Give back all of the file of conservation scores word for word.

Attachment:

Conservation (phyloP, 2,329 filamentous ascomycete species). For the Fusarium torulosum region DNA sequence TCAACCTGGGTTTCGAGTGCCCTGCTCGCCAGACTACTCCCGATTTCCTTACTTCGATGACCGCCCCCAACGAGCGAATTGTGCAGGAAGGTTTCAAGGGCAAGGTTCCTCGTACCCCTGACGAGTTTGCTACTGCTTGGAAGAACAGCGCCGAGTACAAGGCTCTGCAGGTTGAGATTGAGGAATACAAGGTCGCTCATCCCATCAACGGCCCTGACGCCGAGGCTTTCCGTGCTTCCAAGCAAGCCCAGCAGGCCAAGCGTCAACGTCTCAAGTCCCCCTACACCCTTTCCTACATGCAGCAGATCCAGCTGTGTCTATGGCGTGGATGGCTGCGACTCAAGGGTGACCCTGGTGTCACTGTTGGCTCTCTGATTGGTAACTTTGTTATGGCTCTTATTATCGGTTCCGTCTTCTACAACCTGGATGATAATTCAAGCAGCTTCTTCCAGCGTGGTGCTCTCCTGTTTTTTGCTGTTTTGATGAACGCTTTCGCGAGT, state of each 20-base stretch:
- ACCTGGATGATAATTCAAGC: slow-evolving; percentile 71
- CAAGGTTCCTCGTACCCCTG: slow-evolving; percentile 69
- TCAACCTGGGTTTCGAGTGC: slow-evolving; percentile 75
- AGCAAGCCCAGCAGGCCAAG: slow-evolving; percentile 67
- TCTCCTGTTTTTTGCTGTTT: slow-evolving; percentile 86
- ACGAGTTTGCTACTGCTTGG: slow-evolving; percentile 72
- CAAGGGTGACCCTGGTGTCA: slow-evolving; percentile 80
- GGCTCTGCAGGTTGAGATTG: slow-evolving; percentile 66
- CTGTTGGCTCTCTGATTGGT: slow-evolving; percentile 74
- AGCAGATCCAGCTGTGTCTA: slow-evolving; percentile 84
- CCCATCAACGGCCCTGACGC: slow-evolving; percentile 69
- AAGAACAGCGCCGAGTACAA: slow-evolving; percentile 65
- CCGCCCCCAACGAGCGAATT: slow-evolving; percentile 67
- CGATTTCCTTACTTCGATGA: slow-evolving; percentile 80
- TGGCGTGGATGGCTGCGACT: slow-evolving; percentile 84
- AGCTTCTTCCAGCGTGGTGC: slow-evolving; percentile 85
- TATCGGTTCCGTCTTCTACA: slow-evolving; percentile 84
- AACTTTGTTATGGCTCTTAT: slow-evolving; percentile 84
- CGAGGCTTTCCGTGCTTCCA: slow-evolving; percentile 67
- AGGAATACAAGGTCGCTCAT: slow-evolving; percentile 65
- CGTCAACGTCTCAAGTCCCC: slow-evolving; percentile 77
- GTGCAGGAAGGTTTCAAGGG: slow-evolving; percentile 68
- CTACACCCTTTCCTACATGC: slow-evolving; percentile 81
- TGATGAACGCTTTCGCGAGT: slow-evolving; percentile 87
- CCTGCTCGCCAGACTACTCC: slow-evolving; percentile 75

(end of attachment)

Conservation (phyloP, 2,329 filamentous ascomycete species). For the Fusarium torulosum region DNA sequence TCAACCTGGGTTTCGAGTGCCCTGCTCGCCAGACTACTCCCGATTTCCTTACTTCGATGACCGCCCCCAACGAGCGAATTGTGCAGGAAGGTTTCAAGGGCAAGGTTCCTCGTACCCCTGACGAGTTTGCTACTGCTTGGAAGAACAGCGCCGAGTACAAGGCTCTGCAGGTTGAGATTGAGGAATACAAGGTCGCTCATCCCATCAACGGCCCTGACGCCGAGGCTTTCCGTGCTTCCAAGCAAGCCCAGCAGGCCAAGCGTCAACGTCTCAAGTCCCCCTACACCCTTTCCTACATGCAGCAGATCCAGCTGTGTCTATGGCGTGGATGGCTGCGACTCAAGGGTGACCCTGGTGTCACTGTTGGCTCTCTGATTGGTAACTTTGTTATGGCTCTTATTATCGGTTCCGTCTTCTACAACCTGGATGATAATTCAAGCAGCTTCTTCCAGCGTGGTGCTCTCCTGTTTTTTGCTGTTTTGATGAACGCTTTCGCGAGT, state of each 20-base stretch:
- ACCTGGATGATAATTCAAGC: slow-evolving; percentile 71
- CAAGGTTCCTCGTACCCCTG: slow-evolving; percentile 69
- TCAACCTGGGTTTCGAGTGC: slow-evolving; percentile 75
- AGCAAGCCCAGCAGGCCAAG: slow-evolving; percentile 67
- TCTCCTGTTTTTTGCTGTTT: slow-evolving; percentile 86
- ACGAGTTTGCTACTGCTTGG: slow-evolving; percentile 72
- CAAGGGTGACCCTGGTGTCA: slow-evolving; percentile 80
- GGCTCTGCAGGTTGAGATTG: slow-evolving; percentile 66
- CTGTTGGCTCTCTGATTGGT: slow-evolving; percentile 74
- AGCAGATCCAGCTGTGTCTA: slow-evolving; percentile 84
- CCCATCAACGGCCCTGACGC: slow-evolving; percentile 69
- AAGAACAGCGCCGAGTACAA: slow-evolving; percentile 65
- CCGCCCCCAACGAGCGAATT: slow-evolving; percentile 67
- CGATTTCCTTACTTCGATGA: slow-evolving; percentile 80
- TGGCGTGGATGGCTGCGACT: slow-evolving; percentile 84
- AGCTTCTTCCAGCGTGGTGC: slow-evolving; percentile 85
- TATCGGTTCCGTCTTCTACA: slow-evolving; percentile 84
- AACTTTGTTATGGCTCTTAT: slow-evolving; percentile 84
- CGAGGCTTTCCGTGCTTCCA: slow-evolving; percentile 67
- AGGAATACAAGGTCGCTCAT: slow-evolving; percentile 65
- CGTCAACGTCTCAAGTCCCC: slow-evolving; percentile 77
- GTGCAGGAAGGTTTCAAGGG: slow-evolving; percentile 68
- CTACACCCTTTCCTACATGC: slow-evolving; percentile 81
- TGATGAACGCTTTCGCGAGT: slow-evolving; percentile 87
- CCTGCTCGCCAGACTACTCC: slow-evolving; percentile 75